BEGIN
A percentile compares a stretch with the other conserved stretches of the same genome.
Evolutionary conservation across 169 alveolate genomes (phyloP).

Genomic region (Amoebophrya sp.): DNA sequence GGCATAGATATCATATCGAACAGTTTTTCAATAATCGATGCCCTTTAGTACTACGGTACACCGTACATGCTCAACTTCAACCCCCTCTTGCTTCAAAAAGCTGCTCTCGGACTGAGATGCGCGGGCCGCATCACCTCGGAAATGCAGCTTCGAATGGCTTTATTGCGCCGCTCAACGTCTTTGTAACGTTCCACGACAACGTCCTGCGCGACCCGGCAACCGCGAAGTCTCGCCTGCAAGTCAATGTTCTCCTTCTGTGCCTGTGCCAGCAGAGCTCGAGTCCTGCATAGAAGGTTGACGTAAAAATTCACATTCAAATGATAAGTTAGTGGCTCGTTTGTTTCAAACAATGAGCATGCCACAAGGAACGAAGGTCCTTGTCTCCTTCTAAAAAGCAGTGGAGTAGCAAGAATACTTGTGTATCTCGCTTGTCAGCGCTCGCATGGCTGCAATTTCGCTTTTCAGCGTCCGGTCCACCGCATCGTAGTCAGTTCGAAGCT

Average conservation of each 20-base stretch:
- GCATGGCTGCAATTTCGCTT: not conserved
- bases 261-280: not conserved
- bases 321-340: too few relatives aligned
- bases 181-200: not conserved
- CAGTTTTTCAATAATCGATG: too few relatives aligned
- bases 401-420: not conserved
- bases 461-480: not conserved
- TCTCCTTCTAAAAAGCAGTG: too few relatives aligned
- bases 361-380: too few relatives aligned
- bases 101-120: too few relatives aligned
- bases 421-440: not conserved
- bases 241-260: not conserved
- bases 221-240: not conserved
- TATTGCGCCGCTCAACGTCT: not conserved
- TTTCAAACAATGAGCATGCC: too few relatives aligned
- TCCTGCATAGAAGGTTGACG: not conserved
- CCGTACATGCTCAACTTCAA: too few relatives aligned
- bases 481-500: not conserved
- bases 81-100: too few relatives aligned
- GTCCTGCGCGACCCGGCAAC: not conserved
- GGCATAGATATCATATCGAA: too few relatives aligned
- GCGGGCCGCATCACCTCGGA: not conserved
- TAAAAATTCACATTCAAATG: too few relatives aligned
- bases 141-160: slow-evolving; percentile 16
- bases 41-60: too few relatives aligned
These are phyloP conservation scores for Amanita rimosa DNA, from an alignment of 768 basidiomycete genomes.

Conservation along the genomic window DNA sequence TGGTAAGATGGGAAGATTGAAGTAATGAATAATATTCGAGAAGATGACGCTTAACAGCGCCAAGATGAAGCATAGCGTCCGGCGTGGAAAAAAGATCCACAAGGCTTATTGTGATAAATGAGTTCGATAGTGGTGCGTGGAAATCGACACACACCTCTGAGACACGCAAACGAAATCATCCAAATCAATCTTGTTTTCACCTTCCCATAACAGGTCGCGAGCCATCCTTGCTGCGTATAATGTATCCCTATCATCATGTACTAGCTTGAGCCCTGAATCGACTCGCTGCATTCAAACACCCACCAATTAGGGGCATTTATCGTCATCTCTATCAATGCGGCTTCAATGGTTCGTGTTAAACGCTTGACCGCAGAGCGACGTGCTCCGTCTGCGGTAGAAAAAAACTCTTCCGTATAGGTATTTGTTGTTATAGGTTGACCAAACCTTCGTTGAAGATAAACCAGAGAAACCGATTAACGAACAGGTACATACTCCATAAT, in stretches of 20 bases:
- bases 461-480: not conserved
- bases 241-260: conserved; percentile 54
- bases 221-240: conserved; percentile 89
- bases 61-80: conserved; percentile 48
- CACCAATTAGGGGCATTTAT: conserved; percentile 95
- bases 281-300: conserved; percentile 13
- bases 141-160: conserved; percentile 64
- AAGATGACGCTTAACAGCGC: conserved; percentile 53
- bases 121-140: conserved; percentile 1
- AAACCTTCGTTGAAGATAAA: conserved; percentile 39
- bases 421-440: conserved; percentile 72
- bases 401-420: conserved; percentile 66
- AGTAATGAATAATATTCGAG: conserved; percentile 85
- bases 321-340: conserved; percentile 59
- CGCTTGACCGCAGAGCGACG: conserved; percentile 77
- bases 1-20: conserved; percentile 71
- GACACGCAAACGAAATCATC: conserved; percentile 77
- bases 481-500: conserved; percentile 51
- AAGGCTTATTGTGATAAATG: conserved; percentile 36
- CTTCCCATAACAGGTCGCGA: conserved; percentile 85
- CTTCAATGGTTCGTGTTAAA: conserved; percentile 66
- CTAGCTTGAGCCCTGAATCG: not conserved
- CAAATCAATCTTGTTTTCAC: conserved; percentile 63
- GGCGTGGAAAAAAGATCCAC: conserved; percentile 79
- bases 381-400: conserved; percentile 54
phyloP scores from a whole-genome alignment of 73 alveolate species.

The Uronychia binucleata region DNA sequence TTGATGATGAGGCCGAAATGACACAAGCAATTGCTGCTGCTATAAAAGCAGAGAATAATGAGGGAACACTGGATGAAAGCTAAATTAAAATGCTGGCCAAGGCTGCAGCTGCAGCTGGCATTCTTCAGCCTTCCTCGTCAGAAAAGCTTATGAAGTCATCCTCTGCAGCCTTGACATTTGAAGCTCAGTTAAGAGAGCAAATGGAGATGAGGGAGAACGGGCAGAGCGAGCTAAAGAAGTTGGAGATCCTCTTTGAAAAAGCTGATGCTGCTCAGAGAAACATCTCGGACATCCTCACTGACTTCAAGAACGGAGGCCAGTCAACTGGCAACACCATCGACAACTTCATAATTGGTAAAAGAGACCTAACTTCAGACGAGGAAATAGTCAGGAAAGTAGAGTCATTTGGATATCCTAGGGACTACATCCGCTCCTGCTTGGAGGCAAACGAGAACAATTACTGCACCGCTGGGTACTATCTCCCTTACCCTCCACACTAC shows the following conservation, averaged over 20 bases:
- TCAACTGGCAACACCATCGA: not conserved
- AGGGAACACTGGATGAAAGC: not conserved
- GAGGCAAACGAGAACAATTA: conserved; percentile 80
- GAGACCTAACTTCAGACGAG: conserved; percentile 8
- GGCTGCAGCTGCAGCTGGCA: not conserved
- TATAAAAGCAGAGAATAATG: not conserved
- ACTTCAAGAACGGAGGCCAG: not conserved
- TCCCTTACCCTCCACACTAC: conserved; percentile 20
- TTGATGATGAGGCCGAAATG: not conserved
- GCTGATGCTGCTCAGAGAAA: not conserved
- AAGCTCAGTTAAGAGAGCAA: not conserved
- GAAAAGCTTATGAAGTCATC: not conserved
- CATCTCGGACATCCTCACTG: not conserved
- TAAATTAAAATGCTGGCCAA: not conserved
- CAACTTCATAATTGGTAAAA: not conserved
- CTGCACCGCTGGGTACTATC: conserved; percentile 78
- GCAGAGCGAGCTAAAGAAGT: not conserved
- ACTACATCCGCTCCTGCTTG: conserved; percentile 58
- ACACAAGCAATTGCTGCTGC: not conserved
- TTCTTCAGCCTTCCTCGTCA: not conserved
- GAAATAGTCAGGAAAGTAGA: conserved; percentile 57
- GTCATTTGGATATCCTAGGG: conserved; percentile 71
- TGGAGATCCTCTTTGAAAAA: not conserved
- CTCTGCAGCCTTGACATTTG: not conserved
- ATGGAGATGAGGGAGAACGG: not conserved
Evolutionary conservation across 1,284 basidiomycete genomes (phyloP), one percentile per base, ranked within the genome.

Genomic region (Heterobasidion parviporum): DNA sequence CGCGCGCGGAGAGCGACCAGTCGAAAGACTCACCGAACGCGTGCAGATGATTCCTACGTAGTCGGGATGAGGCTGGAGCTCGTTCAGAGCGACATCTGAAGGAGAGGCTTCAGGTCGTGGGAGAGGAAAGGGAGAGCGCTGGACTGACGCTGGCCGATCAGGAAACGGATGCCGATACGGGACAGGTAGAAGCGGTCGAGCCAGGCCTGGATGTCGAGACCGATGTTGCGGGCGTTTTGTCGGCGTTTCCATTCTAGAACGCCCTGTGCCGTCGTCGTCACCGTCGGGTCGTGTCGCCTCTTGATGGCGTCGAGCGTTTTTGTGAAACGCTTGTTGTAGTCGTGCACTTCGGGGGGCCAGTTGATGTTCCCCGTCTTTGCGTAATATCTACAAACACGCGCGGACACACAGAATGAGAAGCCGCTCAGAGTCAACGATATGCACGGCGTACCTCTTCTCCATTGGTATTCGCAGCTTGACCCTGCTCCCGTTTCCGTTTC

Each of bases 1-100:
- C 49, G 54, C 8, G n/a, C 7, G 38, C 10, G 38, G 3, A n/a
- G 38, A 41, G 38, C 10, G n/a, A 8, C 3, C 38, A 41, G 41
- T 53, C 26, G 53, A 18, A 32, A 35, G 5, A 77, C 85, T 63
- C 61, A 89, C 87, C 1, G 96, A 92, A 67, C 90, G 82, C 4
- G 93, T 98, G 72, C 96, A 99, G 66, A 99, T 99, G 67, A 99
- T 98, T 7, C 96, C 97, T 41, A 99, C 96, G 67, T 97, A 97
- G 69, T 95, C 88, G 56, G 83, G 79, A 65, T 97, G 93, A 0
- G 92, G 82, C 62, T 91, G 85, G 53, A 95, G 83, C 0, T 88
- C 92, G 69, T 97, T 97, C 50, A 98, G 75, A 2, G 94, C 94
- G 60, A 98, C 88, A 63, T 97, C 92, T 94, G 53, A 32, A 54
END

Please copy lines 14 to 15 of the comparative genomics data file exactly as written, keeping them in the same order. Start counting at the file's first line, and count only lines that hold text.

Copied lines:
- bases 101-120: too few relatives aligned
- bases 421-440: not conserved